Bustling around the city of Nashville, Tennessee, Blythe Thomas is a 25-year-old photographer, videographer, director, and major girl boss. She’s been freelance for about five years and is constantly amazing viewers and clients with her unique ability to channel personality and a classic old soul feel. In between hours of editing, Thomas chats with us about her creative process and personal touches in our Fall 2018 issue.
When creating the sort of visual aspects of a shoot, what sort of planning goes into it?
In music, it depends on the song and artist. They usually have such a brand of their own established so I like to take on projects where we can collaborate and meet in the middle versus our brands not meshing. It’s their video, so I like to make sure we are creating something that’s on target for what they want to put out there, but I hope I can elevate it with my own quirkiness.
What are some of your trademark visual aspects?
I’m someone who doesn’t like everything to look clean, digital, and perfect. I think there’s a lot of cool toys, cameras, and tricks you can do in this industry. I like to learn them, break them down, and then go against them and contrast them. I like to make things that aren’t as flashy but things that have nostalgia and old soul to it. When I collaborate, like with what I just did with a group called The Brummies, I think it’s awesome to see how we can come together. They have very old 60s style, and we wanted to see how we could get old school to meet new school.
In an industry heavily saturated with males, no matter how kind and talented, what are some struggles you face being a female director and creative?
I think I started feeling the impact when segwaying into directing. A lot of the directors I looked up to are females, and I watched YouTube videos to listen for advice on how to carry yourself. I think a lot of it is internal, for me personally. When I walk on a set, I feel this bigger need to prove myself to be what a man would be, even if no one is necessarily putting that on me. It’s all in my head, and I like to come over-prepared in every regard in case I make a mistake so no one can point it back at me for being a female or whatever. I feel like I study as much as I can to be as confident as I can so I can never default back to something irrelevant like being an “inexperienced woman.” or something like that because it’s silly.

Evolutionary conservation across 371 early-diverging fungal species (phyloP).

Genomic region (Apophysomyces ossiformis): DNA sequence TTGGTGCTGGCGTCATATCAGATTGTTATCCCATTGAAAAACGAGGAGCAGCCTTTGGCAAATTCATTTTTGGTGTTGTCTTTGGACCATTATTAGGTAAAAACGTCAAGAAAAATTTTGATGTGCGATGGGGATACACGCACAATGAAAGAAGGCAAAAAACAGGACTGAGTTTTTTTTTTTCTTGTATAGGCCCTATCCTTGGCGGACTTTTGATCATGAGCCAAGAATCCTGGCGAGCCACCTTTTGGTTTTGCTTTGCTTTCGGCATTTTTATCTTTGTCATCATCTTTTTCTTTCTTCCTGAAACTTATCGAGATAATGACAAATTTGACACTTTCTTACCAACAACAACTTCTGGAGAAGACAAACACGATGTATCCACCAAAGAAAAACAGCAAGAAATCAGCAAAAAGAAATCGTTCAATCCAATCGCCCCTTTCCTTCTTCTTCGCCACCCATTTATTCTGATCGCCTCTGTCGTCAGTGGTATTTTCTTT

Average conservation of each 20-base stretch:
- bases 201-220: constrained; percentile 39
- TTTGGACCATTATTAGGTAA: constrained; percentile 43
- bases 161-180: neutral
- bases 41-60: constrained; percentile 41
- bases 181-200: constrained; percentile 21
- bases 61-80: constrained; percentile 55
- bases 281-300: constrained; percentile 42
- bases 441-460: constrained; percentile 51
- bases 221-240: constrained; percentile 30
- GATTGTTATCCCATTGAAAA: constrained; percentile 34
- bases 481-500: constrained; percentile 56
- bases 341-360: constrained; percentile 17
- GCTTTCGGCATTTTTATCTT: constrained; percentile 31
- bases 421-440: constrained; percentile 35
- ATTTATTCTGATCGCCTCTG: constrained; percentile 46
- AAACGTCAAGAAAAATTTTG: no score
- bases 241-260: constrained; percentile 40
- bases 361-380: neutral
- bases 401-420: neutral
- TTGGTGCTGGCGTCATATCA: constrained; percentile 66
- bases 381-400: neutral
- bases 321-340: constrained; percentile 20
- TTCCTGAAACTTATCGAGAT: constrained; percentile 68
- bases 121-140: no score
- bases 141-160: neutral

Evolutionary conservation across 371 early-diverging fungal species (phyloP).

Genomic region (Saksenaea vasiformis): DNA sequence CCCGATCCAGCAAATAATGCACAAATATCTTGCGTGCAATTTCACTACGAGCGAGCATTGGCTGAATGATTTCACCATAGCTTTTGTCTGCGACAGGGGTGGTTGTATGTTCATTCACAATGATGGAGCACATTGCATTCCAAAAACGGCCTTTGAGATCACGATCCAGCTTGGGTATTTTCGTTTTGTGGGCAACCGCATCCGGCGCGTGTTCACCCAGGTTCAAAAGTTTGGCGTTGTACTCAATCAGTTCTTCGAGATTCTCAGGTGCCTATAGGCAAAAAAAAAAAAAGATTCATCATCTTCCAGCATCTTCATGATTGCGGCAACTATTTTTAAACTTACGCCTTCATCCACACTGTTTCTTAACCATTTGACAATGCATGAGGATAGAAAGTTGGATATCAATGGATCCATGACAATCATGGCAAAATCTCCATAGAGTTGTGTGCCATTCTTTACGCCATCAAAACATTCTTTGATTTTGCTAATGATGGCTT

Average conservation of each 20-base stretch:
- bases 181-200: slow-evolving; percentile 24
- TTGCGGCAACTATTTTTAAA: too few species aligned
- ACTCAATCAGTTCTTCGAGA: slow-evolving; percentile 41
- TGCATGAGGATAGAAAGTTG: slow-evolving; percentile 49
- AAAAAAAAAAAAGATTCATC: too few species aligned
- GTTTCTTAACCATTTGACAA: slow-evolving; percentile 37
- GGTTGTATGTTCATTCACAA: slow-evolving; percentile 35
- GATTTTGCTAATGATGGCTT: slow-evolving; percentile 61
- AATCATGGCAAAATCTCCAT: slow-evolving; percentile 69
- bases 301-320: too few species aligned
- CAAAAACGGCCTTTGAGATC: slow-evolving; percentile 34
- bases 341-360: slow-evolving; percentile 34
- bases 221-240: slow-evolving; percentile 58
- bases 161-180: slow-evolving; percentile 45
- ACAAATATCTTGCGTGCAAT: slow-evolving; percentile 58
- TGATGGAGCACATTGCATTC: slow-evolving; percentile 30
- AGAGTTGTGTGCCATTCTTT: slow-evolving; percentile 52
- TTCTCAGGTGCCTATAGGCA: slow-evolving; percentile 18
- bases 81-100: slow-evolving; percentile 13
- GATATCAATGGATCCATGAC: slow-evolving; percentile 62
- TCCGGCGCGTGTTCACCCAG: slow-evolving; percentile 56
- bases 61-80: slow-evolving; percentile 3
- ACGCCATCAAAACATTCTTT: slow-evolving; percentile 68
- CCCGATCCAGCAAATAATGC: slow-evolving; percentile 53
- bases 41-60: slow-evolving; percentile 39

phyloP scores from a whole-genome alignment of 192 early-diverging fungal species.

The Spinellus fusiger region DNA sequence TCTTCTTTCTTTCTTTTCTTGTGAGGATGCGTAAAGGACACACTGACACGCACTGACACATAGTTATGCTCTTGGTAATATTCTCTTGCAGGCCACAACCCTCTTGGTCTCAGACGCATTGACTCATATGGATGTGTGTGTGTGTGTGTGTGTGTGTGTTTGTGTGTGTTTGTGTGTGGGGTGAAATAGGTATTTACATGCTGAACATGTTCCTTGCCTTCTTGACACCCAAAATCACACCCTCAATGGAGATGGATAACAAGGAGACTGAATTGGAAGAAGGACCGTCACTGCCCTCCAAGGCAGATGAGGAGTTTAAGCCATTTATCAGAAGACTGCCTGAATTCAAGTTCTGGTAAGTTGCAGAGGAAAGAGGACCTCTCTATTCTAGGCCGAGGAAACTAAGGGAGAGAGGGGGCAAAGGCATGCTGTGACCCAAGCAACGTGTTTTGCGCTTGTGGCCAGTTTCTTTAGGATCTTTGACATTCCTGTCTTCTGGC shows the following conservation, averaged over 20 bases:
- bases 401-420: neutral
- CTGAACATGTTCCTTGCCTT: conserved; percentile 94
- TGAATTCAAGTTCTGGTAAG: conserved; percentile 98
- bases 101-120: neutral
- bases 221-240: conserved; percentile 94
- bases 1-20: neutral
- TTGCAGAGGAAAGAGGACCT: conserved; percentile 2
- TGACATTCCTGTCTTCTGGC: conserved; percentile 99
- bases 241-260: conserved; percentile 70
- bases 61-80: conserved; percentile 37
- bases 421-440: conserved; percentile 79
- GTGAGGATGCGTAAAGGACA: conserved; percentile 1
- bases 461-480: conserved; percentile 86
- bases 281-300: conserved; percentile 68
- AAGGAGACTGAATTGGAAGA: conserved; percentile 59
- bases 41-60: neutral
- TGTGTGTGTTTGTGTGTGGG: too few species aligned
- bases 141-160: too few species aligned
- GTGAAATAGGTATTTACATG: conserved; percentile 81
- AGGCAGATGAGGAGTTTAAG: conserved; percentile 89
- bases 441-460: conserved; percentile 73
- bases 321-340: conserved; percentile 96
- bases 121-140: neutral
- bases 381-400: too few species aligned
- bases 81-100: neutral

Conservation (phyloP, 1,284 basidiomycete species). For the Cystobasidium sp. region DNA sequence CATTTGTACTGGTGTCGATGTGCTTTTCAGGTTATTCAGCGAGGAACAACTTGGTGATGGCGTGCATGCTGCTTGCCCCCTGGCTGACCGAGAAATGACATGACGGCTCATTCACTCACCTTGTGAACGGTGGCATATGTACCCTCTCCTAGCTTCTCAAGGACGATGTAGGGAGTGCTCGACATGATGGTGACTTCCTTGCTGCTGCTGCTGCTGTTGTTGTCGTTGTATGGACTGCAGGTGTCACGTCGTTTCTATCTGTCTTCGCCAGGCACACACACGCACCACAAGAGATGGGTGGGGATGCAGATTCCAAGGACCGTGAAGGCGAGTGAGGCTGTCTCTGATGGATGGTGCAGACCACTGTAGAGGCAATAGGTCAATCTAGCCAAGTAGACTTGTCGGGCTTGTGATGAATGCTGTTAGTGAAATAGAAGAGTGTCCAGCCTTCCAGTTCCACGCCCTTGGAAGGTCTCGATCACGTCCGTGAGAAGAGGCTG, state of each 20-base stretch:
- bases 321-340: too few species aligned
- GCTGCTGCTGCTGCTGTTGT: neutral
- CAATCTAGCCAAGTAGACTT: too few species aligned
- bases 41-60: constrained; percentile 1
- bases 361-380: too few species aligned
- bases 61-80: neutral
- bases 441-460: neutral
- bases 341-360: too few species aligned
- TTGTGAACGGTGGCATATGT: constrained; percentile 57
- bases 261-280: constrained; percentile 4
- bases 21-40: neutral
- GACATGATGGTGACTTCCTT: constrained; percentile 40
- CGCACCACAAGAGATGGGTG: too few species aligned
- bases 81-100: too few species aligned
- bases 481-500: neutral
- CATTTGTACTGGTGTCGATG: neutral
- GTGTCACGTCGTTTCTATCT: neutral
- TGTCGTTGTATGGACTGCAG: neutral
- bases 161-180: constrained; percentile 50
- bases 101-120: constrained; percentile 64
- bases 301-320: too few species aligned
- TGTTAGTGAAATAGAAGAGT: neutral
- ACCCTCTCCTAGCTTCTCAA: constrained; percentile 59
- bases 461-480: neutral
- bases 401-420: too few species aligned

What sort of fresh perspective do you think you offer the industry?
You know, I’m still trying to figure it out. It’s a fine line of seeing who you are and discovering what trends are out there. I think for a long time I tried to craft myself off of artists I really loved or things I was inspired by. There’s so much media and consumption that you forget what innately comes from yourself. I think so much of what I have done has been internally thinking and learning about that line of inspiration versus creation on my own. I’m still trying to figure out what I want that mark to be and what I contribute to the industry, but I do know I want to tell female-centric and coming-of-age type stories. I’m still developing what that is and what that looks like.
As a director, you establish the mood. I always want to walk onto a set feeling positive.
In a world where sometimes all it takes is a random viral video, usually not of high quality, to be famous, how do you stay constantly stay motivated and growing in your practice that takes time and effort?